What is Kanban?
Kanban is a methodology that helps teams to evolve the most appropriate workflow for the type of work being carried out.
When should I use Kanban?
In any situation where you want to manage a flow of work, whether for a team or as an individual and regardless of the nature of the work.
When might I avoid Kanban?
Kanban lets you do whatever you like, and sometimes this can allow you to ignore the more difficult problems that frameworks like Scrum might force you to tackle.
Start with what you’re doing now
There are no pre-defined roles or events in Kanban – it’s designed to be applied to whatever process or framework you are following at the start. So whether you are using Scrum, Prince II, DSDM or “Code and Fix”, start with that and use Kanban to evolve your process to something better. If it’s 9am on the first day of your new project and you have no existing process, you will need to write the words “To do”, “In progress”, and “Done” on a whiteboard before you can officially get started.
Make Work Visible
Kanban is about understanding, measuring and improving the flow of work and the first step in doing this is visualising your existing process. Think about the stages your work goes through. Where are new ideas or requests generated? What happens next? Map these out onto a Kanban board and populate it with the tasks you have in progress:
Limit and Minimise Work in Progress
The more you are doing at once, the longer everything will take. Humans are not like modern CPUs that can do 20 things at once without loss of efficiency, so when evolving a process with people involved it’s best to put an emphasis on finishing things and doing as little in parallel as is practical. Look at each stage on your Kanban board and set the maximum number of items that you will allow yourselves to have in progress for that stage. To do this, think about the number of people working on each stage, whether they are able to work in pairs, how often you get blocked and need to leave items unfinished, or any other relevant factors. Set these initial work in progress (WIP) limits, then try to reduce them further over time as other improvements allow it:
Help Work Flow
Think about how work flows through your system – what causes tasks to be blocked or put on hold? Review the causes of these impediments and introduce policies to mitigate them. For example, if development is frequently paused to clarify what is required, introduce a policy that work may not enter development until the acceptance criteria have met agreed standards. Define these “Exit criteria” for the transition between each stage in your process so that everybody understands how to help work flow through the system:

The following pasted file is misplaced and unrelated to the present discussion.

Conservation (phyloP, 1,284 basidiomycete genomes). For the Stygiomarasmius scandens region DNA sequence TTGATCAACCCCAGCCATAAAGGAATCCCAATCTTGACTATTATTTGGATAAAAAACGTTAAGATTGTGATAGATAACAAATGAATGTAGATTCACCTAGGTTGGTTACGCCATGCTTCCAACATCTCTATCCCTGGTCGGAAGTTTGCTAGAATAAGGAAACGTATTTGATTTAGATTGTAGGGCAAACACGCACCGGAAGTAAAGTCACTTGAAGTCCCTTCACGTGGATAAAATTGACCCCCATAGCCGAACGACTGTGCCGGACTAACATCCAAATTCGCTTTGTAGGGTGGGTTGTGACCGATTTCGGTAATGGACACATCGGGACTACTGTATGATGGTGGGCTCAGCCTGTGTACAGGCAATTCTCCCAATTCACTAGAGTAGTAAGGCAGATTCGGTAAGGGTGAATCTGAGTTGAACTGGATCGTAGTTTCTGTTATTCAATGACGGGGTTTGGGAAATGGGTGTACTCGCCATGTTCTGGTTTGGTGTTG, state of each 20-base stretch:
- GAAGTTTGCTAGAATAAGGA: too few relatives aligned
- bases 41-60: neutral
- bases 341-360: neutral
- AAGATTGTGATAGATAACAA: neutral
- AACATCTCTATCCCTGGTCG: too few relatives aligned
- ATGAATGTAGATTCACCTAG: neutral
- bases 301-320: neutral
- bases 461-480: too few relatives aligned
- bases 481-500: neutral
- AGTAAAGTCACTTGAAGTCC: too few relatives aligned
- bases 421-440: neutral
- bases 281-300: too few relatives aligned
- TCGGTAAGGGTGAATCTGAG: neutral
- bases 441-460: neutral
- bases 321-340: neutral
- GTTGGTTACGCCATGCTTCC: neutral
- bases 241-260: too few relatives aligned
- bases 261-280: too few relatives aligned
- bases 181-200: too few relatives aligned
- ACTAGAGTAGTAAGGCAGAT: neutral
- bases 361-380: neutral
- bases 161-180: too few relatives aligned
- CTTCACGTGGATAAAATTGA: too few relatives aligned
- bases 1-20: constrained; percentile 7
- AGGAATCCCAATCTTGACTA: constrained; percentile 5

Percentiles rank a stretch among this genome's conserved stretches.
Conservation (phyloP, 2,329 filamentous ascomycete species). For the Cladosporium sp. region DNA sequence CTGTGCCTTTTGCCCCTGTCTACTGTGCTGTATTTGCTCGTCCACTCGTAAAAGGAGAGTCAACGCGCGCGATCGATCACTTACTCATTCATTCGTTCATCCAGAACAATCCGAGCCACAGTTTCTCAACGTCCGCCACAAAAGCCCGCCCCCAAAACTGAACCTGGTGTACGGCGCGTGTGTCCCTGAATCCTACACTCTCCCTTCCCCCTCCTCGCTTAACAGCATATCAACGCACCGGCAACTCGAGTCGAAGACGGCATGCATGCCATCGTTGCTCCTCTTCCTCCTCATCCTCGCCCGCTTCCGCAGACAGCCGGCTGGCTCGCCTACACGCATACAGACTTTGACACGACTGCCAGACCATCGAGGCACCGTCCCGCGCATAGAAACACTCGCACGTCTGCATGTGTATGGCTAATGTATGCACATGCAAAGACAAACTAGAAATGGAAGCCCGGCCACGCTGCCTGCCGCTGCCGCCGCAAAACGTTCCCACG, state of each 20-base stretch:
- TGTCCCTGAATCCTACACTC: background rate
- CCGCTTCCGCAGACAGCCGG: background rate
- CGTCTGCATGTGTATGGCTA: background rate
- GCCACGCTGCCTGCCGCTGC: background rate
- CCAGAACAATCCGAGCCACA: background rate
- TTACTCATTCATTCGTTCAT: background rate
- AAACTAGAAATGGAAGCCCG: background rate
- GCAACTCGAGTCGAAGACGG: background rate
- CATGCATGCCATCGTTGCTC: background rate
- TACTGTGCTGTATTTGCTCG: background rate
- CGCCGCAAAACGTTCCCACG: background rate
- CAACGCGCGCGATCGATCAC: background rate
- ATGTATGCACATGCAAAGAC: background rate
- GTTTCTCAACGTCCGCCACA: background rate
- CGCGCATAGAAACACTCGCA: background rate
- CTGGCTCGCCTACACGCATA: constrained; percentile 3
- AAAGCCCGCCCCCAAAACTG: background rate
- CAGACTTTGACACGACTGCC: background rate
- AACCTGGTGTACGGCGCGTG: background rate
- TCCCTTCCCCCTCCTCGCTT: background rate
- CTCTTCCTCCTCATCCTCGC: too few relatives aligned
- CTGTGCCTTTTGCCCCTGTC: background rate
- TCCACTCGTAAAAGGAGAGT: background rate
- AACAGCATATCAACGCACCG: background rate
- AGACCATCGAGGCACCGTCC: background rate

Use Metrics to Measure Work
Kanban is a set of tools and techniques to help you change your system into something more effective, but how do you know if the changes you made have helped? It’s important to measure how work is flowing through your system so that you can evaluate the effect of changes as they are made. Two common metrics used in Kanban are:
- Lead time – the average time each work item spends in the system
- Cycle time – the average time between work items leaving the system
Whatever you chose to measure will likely improve due to the pressure of visibility, so It’s important to chose metrics that are closest to your business objectives.
Kanban builds on ideas taken from lean manufacturing, and in particular the ideas of “Kaizen”: pursuing continuous improvement to incrementally evolve your process. There is no end point or perfect system, and teams that stop improving will likely stagnate and become less effective. It’s therefore important to establish a team ethos of continuous improvement of the process and practices through regular reviews and retrospectives.
Getting started is as simple as mapping out your process on a whiteboard or electronic tool, then getting together to apply the principles outlined above. In order to get the best out of this methodology, consider whether the team and those that work with them really understand these principles. It’s important not to skip this step: a team that does not understand why they are using a methodology designed to empower them will be unlikely to deliver anything more than superficial change. At Agility in Mind we have worked with many different teams, from those just starting out to experienced teams looking to revitalise their approach. Our Effective use of Kanban training course is a great way to quickly give teams the tools they need to get started or make sense of what they have been doing. This can be combined with follow-up coaching to help teams apply what they have learned and maximise their effectiveness.